I recently had surgery and it was awesome.
Not the surgery itself, mind you. That wasn’t fun, and the recovery has taken a couple of weeks. (It was gastro-intestinal, so everything from what I consumed to the simple art of sitting up had to be addressed.)
The recovery forced bed rest. But I had things to do, I still had my brain (in fact, sharp as can be since I stopped sipping wine days before the surgery), and I had a checklist of things to do.
I had seven days of a complete change of routine. And during those seven days, I knocked out projects like a madman. I got caught up on some long-avoided emails. I organized my calendar for the next five months. I laid the foundation of a new business and outlined all the details. I bought some new software and updated all my websites.
And I also rested. I rested more than I ever have before. Hours of just laying in bed, thinking. (When I’m on vacation I usually don’t rest, because I’m busy seeing things and trying to extract the maximum amount of fun and experience out of a day. So this type of bed rest was a new thing for me.)
Then after seven days, I went back to ‘normal’ and that’s when it really got interesting.
My newly-minted fresh perspective allowed me to see just how much time I was wasting before with:
- Meetings that didn’t need to be in person.
- Dilly-dallying around for hours until I felt ‘ready to engage with the world’
- Phone call interruptions (self-imposed, by simply answering the phone)
- Saying yes to commitments in the future that I knew I would regret later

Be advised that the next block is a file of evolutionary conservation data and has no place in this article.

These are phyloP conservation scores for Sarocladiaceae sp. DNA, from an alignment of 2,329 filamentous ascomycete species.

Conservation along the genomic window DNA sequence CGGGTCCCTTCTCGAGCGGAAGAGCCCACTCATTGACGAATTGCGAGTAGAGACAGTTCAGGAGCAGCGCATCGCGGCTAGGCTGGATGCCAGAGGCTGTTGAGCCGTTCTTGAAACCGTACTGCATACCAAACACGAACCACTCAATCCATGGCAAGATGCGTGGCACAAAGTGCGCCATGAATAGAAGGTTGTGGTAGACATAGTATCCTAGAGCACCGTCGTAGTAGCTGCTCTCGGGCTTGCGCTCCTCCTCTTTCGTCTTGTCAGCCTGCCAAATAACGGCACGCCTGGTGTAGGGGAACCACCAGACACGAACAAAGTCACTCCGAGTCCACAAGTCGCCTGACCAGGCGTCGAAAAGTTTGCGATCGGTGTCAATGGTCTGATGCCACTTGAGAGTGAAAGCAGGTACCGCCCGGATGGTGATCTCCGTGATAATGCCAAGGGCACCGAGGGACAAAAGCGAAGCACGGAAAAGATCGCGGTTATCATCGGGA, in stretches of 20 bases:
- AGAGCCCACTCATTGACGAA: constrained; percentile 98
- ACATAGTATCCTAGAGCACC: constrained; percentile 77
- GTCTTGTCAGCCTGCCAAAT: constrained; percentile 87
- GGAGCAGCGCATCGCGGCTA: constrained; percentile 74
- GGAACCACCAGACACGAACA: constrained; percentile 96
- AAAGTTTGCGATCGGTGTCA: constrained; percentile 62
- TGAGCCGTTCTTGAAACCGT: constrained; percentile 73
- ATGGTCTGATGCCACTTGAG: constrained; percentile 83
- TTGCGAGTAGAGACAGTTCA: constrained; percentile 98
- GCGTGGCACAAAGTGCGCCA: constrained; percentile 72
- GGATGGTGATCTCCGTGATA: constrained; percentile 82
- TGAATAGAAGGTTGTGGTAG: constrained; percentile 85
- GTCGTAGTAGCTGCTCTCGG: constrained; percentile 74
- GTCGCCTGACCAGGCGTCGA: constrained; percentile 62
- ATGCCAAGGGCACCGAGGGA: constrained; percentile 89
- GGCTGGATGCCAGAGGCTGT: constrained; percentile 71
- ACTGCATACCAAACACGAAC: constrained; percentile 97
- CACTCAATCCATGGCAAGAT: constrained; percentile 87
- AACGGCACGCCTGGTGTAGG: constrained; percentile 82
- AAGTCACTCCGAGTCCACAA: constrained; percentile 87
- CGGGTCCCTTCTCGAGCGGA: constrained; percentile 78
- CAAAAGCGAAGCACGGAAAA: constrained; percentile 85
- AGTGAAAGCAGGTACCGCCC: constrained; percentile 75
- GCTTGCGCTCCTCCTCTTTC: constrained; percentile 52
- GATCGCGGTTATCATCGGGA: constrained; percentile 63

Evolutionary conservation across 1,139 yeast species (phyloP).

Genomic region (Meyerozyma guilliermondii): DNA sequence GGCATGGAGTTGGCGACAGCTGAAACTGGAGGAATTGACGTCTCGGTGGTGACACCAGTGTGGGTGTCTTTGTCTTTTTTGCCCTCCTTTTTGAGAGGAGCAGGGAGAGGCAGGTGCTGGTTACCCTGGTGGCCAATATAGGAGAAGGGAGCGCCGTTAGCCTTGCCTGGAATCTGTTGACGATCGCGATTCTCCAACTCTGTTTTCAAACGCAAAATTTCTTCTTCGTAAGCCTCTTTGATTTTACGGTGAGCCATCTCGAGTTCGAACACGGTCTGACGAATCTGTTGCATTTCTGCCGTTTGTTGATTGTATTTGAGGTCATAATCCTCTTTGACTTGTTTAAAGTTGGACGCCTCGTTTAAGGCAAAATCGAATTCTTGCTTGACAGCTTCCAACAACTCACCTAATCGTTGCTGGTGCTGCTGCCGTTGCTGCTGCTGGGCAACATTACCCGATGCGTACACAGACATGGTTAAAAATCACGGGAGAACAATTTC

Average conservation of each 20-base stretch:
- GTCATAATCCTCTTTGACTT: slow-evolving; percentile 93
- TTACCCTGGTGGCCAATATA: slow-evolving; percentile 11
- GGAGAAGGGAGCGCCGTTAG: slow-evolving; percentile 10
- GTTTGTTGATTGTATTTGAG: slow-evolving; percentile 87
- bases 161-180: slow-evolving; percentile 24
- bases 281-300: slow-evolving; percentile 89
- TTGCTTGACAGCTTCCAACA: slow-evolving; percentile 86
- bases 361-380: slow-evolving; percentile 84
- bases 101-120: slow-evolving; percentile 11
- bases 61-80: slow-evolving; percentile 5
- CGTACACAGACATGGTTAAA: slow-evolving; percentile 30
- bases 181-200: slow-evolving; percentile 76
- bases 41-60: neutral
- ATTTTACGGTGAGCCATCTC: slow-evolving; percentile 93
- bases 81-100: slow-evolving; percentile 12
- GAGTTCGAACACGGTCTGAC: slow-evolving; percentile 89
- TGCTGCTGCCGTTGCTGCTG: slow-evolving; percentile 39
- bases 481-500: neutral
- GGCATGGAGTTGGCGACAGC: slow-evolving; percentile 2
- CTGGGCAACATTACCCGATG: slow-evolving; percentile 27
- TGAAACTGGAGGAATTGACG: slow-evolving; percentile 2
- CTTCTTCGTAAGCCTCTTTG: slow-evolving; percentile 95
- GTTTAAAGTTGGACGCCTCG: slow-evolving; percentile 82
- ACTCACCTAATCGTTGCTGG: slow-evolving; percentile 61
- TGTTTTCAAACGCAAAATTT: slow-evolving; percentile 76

- Deciding the day was done early because I was “having a productive day”
I saw all of this is because of my break in routine. A break in routine that was not a vacation.
You don’t need to have surgery to do this yourself. Open your calendar, pick three or four or five contiguous days in the next month or two, move whatever meetings you need to move to clear out your time, and then on those days focus on what you know deep down you need to focus on more: yourself and your future.
This will be a workweek, not a vacation. And all the work you do, 100% of it, is about catching up a bit, realizing the opportunities and advantages you have, then building structure for future success.
Turn the phone off. No in-person meetings. No social media. If you want to push yourself a bit, at the same time change your diet and cut out the wine. You’ll feel the challenge in your brain, heart, and body, but if it’s only five days you’ll get through it.
I found this was an amazing way to grow and feel closer to ‘the next level’ (whatever that means). Some diet gurus go on a food fast to change their relationship and perspectives on food and health. Think of this as your “work fast.”
And trust me, it works.